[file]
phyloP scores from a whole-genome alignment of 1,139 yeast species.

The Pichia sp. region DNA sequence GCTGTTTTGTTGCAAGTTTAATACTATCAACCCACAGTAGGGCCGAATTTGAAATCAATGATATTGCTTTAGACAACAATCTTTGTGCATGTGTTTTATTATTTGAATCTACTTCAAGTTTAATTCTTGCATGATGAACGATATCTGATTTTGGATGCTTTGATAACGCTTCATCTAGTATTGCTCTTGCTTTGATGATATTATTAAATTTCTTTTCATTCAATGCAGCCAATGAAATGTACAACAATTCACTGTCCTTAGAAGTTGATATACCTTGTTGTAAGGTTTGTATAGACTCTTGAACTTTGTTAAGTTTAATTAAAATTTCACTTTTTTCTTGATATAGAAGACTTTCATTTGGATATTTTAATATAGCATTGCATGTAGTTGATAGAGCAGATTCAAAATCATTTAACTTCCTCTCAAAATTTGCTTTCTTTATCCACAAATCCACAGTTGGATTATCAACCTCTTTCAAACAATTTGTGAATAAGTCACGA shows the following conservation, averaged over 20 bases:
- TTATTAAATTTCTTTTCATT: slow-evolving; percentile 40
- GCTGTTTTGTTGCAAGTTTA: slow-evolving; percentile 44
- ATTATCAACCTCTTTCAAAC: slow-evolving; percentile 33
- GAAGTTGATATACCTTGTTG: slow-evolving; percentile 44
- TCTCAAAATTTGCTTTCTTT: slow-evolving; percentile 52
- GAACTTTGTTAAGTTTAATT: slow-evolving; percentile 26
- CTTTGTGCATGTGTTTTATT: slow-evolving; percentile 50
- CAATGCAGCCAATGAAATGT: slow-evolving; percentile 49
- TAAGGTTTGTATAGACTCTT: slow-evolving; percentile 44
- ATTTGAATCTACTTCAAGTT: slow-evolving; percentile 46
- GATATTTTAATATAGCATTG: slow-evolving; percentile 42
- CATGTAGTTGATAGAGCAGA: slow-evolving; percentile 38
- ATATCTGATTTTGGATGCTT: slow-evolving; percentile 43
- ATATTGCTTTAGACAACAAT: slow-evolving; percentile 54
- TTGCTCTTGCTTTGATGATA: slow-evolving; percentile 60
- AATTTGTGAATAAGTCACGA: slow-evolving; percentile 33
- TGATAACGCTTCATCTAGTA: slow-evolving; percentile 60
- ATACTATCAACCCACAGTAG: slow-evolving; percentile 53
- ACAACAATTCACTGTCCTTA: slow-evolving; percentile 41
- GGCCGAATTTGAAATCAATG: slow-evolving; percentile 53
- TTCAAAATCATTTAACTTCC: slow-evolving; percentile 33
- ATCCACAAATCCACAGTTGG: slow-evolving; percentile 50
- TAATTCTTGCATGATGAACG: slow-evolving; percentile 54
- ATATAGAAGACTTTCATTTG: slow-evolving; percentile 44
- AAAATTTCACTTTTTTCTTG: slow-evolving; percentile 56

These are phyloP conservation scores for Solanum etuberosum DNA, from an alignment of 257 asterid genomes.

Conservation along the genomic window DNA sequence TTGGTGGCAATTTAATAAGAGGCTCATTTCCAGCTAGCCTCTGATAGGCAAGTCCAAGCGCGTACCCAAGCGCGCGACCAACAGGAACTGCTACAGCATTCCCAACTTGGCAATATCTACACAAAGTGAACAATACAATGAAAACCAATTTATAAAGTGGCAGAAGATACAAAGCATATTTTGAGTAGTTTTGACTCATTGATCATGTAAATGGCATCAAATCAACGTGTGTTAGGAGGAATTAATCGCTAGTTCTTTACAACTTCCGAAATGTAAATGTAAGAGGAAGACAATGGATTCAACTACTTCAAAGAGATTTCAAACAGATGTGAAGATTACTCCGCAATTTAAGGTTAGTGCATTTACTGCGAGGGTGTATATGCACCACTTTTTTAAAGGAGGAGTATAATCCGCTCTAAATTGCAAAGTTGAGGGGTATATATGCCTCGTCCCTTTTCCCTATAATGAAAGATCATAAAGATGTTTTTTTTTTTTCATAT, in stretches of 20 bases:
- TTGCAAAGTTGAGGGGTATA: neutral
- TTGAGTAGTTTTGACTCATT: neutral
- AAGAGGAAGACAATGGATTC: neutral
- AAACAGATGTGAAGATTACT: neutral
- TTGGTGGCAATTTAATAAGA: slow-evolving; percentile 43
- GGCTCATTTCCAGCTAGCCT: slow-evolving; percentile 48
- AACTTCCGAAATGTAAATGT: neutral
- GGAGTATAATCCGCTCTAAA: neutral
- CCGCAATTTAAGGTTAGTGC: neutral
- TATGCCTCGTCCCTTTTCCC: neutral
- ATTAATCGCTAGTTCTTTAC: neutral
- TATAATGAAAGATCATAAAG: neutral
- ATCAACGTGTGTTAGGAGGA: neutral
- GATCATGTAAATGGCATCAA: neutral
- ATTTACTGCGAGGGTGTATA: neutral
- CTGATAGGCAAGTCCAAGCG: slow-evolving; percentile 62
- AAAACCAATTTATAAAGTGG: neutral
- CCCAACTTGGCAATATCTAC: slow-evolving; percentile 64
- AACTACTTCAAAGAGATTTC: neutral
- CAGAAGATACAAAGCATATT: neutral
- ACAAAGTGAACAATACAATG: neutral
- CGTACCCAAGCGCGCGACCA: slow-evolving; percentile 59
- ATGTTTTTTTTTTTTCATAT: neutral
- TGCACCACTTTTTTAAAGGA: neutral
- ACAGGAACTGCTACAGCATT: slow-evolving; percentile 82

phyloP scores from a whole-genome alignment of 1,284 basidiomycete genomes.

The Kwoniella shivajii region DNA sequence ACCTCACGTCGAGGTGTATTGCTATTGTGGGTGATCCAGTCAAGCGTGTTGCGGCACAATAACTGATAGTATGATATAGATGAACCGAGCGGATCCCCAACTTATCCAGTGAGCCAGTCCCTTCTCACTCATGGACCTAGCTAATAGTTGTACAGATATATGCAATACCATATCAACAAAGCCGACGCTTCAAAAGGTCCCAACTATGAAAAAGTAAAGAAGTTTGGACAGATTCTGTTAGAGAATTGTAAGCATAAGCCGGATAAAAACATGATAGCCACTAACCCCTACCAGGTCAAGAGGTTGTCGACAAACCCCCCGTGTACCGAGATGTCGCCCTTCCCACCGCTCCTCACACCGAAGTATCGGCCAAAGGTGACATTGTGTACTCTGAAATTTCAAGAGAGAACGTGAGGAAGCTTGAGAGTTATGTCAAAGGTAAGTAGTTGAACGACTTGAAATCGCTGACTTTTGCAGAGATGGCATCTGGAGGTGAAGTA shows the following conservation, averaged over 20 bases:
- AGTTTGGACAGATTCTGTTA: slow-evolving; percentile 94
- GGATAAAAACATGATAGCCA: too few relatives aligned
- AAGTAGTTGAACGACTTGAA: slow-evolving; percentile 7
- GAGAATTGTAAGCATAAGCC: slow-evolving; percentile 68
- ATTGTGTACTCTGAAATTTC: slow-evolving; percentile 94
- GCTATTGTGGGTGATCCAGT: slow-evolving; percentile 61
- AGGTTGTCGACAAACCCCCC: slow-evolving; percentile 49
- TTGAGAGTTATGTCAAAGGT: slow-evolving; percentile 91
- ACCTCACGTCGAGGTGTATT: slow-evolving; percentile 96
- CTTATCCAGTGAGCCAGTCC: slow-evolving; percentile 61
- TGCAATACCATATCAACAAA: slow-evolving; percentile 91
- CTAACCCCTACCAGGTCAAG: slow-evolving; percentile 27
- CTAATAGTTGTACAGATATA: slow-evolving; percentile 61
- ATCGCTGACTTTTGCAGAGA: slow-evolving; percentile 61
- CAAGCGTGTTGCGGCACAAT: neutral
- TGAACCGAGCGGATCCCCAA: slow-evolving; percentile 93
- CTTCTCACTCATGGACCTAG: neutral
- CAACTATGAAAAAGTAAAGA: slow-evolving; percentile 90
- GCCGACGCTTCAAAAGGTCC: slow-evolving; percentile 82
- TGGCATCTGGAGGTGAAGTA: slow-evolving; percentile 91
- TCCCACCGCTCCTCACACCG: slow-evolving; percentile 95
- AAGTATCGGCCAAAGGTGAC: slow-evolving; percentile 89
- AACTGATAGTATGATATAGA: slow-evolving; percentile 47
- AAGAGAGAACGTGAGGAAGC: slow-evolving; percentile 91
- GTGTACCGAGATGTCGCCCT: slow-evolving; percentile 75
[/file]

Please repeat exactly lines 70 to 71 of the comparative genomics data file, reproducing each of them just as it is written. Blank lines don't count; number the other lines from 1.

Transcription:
- ATCGCTGACTTTTGCAGAGA: slow-evolving; percentile 61
- CAAGCGTGTTGCGGCACAAT: neutral